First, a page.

Federal civil servants have been on strike for a week now. This is bad news, especially for small business owners. Due to this strike, the services of the Canada Revenue Agency (CRA), Immigration and Citizenship Canada and Employment and Social Development Canada are being disrupted. Small business owners risk suffering considerable financial damage if the strike drags on.

What could those harms be? Temporary foreign workers who do not arrive in time to help our farms, for example. A loss of production. Lost sales. Pending transactions. Important requests and questions at the CRA that remain unanswered.

All of these financial losses are going to have to be absorbed by SME owners. Unlike unions, they do not have access to a generous strike fund.

Taking into account all salary adjustments, the CRA employees union initially demanded a 33% salary increase spread over three years. Since then, the union has reduced its demands somewhat, but they remain high and costly.

There are not a thousand and one solutions. The government will have to impose a special back-to-work law if the strike lasts more than a few days.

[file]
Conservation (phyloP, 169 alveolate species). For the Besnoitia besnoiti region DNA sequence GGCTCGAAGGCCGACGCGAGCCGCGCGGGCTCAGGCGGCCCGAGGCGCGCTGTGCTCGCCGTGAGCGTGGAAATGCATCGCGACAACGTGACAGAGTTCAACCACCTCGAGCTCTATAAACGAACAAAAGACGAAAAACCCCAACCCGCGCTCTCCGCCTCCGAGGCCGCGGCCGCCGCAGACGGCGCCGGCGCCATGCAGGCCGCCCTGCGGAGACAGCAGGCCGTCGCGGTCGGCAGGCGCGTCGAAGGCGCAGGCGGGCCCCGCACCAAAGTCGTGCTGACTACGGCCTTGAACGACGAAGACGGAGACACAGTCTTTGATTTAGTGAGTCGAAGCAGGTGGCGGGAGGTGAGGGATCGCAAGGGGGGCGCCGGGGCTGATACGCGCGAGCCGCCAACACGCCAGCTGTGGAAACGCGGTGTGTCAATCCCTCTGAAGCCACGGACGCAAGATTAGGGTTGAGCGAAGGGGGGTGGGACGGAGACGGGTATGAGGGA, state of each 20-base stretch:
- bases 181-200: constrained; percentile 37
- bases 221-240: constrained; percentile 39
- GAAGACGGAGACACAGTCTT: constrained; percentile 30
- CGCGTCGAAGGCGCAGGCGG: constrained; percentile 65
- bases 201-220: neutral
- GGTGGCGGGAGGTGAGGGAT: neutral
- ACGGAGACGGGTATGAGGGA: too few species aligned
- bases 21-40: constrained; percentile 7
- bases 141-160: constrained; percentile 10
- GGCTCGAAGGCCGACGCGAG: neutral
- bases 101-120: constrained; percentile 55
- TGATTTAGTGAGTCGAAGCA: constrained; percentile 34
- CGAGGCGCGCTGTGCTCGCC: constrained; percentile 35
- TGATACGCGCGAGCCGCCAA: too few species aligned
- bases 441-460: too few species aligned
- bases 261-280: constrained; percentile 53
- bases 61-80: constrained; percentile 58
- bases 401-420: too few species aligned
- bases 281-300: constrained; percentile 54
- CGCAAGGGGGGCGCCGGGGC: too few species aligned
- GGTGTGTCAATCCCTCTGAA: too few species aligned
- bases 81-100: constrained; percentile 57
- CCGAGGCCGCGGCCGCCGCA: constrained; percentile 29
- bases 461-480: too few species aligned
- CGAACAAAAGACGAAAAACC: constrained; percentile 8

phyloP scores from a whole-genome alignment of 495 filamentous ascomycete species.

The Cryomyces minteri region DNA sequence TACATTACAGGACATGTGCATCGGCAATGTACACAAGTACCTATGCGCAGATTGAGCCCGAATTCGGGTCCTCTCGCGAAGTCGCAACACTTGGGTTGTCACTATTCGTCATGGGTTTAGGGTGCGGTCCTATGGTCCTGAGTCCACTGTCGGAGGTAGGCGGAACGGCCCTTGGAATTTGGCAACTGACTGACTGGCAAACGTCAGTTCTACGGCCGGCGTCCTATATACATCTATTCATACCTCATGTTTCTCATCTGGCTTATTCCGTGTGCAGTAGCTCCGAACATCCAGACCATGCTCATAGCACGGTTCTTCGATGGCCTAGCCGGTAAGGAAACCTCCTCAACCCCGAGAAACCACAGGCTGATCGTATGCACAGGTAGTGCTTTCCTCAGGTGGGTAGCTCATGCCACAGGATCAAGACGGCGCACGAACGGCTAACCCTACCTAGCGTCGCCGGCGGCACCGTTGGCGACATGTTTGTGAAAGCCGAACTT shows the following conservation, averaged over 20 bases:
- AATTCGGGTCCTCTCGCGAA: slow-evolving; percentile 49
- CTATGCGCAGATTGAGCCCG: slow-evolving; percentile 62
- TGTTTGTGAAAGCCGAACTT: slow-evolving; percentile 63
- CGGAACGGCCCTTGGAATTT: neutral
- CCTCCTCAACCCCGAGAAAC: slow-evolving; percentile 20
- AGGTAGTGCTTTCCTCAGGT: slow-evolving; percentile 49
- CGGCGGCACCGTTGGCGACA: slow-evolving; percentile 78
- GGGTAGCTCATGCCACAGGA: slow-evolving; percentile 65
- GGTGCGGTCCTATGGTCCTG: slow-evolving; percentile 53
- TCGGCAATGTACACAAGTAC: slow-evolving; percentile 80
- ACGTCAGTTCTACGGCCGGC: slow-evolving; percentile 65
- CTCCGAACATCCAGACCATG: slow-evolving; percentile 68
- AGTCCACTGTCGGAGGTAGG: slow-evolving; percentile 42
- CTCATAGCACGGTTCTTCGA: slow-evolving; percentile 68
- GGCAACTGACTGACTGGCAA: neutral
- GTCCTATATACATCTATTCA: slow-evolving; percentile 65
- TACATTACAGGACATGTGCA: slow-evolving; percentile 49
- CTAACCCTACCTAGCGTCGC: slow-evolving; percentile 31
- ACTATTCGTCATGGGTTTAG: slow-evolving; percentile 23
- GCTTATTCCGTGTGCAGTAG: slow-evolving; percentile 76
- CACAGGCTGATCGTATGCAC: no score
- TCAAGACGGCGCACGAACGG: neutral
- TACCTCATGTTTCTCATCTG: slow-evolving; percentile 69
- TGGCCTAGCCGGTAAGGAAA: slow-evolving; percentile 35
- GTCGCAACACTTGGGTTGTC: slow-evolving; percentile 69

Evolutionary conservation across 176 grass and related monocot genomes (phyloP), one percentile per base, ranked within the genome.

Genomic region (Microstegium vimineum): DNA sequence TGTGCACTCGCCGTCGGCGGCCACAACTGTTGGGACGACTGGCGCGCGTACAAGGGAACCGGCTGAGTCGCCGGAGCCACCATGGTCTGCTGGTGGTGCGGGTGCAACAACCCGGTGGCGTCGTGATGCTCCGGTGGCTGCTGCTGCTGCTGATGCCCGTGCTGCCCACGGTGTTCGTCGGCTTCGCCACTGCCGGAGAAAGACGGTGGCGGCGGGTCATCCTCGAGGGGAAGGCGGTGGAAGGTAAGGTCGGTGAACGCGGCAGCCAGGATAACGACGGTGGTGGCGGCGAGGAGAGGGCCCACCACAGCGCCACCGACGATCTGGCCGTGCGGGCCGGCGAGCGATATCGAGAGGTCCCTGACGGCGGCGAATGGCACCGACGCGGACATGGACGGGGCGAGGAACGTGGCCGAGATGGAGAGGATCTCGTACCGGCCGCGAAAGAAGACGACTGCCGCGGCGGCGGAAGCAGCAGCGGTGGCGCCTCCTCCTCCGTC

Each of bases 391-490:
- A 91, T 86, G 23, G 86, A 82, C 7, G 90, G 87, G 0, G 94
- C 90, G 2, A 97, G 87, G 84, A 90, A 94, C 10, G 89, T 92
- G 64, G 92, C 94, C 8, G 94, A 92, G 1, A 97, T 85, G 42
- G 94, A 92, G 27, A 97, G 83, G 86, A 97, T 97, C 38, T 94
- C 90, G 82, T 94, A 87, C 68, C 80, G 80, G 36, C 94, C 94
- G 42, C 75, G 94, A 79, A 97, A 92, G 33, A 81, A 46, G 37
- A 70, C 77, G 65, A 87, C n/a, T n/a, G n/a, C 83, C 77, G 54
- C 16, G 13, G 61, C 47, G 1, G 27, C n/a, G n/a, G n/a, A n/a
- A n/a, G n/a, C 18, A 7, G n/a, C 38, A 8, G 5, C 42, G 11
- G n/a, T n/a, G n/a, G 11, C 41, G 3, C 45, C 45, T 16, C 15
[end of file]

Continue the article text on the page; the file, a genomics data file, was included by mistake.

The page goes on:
The government must also send a clear signal to the 26 out of 28 labor groups with which it is currently negotiating: negotiate in good faith while respecting taxpayers’ ability to pay. Indeed, since 2015, the size of the civil service has increased by 30%. Salary expenditures for staff now stand at more than $60 billion. Moreover, the office of the Parliamentary Budget Officer (PBO) estimates that the additional cost for the government would be $19.7 billion from 2023-2024 to 2027-2028 if annual salary increases were of the order of 4 .5%. It is the taxpayers who will pay the price for an ever-growing public service.

Unfortunately, we do not hear union leaders say that their members want to improve the services they provide to the population. That their members are ready to return to the office to be more efficient and help improve the vitality of our downtown cores, like Ottawa. We do not hear them being indignant at the thousands of applications waiting to be processed at Citizenship and Immigration Canada to bring the foreign workers we need quickly to the country. We do not hear the union leaders recognize that their members have a relatively guaranteed job, with a very competitive salary and one of the most generous pension plans.

It is high time for the unions to negotiate in good faith in order to reach an agreement. But a deal can never be done as long as the union behaves as if taxpayers’ pockets are a bottomless pit.